Letters to the Editor
The recipe for Flourless Banana Chiffon Cake in the April/May issue (“Season to Taste: Why Is This Dessert Different?”) is misleading with regard to persons who are gluten sensitive. Flourless is often equated with gluten free. The matza cake meal in the recipe can hardly be referred to as flourless since matza contains but two ingredients—flour and water. I’m certain the cake, if referred to by a different name, however, would be just as delicious.
Arthur H. Young, M.D.
Palm Beach Gardens, FL
Please publish the following correction to “The Jewish Traveler: Charlotte” in your April/May issue: Temple Beth El is not simply “the largest Reform congregation in the Carolinas” but the largest Jewish congregation in the Carolinas.
Walter J. Klein
The highest compliment one could pay the inhabitants of the Dead Sea watershed is that they are no more stupid than people who live in similar water-starved areas around the planet.
I’m embarrassed that a think tank like the Samuel Neaman Institute could so cravenly accept, as a “given,” the inevitability and irreversibility of the “increase of population” there.
Reducing the population that depends on that water is the only thing that will address this problem.
George F. Gitlitz, M.D.
A More “Conservative” Approach
I have been a life member of Hadassah for over 30 years. I used to eagerly await the monthly issue of the magazine but recently I’ve been very disappointed. The level of your articles are still of a good quality but your slant, both political and religious, are definitely very liberal.
I do not appreciate your effusive articles on the transgender rabbi or on the “learned” female rabbi who is portrayed as a rebbe.
If Hadassah wants to attract people who are religiously oriented, then I think that your politically correct views can be described in a more subtle way. You are not an arm of the Reform or Conservative movements or of the Democratic Party. On the other hand, maybe you want to be attached to those parties. If that is the case, then count me out.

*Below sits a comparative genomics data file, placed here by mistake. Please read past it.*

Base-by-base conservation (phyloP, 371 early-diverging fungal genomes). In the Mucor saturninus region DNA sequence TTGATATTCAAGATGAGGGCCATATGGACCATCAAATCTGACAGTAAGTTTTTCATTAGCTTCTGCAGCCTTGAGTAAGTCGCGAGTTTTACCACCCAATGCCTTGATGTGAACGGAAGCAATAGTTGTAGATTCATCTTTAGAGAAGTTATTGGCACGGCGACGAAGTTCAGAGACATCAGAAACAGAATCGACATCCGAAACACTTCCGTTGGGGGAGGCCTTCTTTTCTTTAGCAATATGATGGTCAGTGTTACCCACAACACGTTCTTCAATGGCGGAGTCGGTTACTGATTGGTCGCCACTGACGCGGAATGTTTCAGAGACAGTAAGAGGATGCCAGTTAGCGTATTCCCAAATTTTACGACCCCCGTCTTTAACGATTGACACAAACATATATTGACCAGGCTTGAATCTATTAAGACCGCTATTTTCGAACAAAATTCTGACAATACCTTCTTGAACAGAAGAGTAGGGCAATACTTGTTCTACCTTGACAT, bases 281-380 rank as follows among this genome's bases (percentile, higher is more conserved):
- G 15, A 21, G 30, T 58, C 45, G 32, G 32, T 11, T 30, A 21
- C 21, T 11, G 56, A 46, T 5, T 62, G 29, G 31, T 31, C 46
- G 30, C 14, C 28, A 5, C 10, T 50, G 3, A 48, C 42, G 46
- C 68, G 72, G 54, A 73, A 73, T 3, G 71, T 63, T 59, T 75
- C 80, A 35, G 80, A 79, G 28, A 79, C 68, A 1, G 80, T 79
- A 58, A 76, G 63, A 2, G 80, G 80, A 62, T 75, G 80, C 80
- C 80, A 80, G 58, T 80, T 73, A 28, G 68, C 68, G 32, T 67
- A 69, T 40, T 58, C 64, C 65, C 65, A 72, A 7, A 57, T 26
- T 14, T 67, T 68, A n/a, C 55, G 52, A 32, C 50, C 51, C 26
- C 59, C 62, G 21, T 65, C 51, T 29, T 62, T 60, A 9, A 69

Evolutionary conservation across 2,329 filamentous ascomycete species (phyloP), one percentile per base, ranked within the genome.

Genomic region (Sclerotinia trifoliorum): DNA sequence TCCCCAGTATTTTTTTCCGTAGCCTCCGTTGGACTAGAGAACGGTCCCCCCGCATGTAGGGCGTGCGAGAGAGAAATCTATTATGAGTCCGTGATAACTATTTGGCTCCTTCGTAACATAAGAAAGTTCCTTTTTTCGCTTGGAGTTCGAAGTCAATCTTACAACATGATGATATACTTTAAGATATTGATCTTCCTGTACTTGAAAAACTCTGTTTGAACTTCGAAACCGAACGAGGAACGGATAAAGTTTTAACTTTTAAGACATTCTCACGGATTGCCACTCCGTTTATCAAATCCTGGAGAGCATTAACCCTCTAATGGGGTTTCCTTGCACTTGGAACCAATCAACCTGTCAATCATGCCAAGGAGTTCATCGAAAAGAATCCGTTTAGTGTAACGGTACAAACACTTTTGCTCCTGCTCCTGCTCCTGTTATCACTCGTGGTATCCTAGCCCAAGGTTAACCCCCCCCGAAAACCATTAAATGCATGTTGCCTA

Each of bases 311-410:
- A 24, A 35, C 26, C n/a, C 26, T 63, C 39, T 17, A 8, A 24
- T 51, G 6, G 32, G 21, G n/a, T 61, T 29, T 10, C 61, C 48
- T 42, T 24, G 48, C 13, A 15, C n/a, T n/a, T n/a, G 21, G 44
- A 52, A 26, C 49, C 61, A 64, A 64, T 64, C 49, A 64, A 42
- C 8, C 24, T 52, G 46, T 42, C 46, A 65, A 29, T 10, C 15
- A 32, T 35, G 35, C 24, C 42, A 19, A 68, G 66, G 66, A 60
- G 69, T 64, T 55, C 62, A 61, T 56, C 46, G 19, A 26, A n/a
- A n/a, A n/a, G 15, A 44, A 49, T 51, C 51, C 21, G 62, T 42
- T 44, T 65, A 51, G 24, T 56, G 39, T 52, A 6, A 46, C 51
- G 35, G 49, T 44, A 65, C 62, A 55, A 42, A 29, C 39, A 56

On Judaism and the Environment
I was pleased to see that the February issue focused on Jewish environmental activism. When reading the list of Jewish environmental organizations, I noticed that you hadn’t included a key Jewish environmental organization: Sviva Israel.
Sviva Israel is a cutting-edge educational environmental organization in Israel developing and implementing programs that promote environmental literacy while exploring the connections between Judaism and the environment. Our activities engage youth and adults in learning more about how they impact the environment, themselves, Israel and their Jewish heritage. Utilizing Web media and innovative, practical educational tools, we connect communities in Israel and abroad to guarantee Israel as a sustainable home for the Jewish people.
Shoshanah Tzobel Pavey
Coordinator of Special Projects, Sviva Israel
A Site to See
Regarding the review of the book BESA: Muslims Who Saved Jews in World War II by Norman H. Gershman (Syracuse University Press) in the February issue, please share with readers our Web site, www.eyecontactfoundation.org, so people can find out more information about all aspects of the foundation and upcoming events as well as see the photos and read the BESA stories.